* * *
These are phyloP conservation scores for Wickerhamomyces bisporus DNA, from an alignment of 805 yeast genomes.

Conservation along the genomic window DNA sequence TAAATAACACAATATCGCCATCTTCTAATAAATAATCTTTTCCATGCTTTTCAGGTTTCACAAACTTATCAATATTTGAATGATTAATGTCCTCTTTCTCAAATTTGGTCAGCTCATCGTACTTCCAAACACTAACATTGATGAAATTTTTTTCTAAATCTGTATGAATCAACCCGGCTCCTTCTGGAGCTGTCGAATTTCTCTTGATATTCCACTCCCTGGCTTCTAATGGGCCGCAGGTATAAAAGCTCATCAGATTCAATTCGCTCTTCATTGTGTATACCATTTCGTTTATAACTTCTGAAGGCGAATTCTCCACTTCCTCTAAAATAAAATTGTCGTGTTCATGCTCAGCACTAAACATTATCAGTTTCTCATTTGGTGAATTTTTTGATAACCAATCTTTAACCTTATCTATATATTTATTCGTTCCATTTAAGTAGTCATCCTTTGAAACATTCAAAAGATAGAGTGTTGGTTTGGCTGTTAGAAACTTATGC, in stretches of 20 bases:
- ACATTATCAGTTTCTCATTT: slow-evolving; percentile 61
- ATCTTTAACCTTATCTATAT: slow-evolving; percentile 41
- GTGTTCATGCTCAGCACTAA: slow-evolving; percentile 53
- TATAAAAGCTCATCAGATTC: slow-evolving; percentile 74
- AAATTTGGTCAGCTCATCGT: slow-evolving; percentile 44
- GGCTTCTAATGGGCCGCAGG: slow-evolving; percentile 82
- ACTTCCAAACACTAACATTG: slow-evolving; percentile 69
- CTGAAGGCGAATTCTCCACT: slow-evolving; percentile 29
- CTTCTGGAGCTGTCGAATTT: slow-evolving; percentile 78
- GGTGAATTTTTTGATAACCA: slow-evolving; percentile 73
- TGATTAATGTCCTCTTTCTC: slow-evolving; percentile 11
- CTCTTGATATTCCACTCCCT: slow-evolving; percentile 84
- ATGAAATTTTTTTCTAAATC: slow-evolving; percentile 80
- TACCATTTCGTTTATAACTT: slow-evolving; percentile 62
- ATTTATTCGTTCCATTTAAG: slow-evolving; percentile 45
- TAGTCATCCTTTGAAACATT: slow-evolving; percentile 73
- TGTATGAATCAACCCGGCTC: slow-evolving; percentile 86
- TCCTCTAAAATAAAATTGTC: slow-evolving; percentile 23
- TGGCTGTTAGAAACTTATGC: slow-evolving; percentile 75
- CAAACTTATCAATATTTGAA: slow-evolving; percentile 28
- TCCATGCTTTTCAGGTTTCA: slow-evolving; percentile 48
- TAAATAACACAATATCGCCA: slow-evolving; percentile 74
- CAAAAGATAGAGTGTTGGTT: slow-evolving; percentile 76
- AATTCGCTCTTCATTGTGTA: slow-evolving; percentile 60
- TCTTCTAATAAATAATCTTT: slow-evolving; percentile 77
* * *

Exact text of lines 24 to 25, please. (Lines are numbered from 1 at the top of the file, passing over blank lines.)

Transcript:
- TAAATAACACAATATCGCCA: slow-evolving; percentile 74
- CAAAAGATAGAGTGTTGGTT: slow-evolving; percentile 76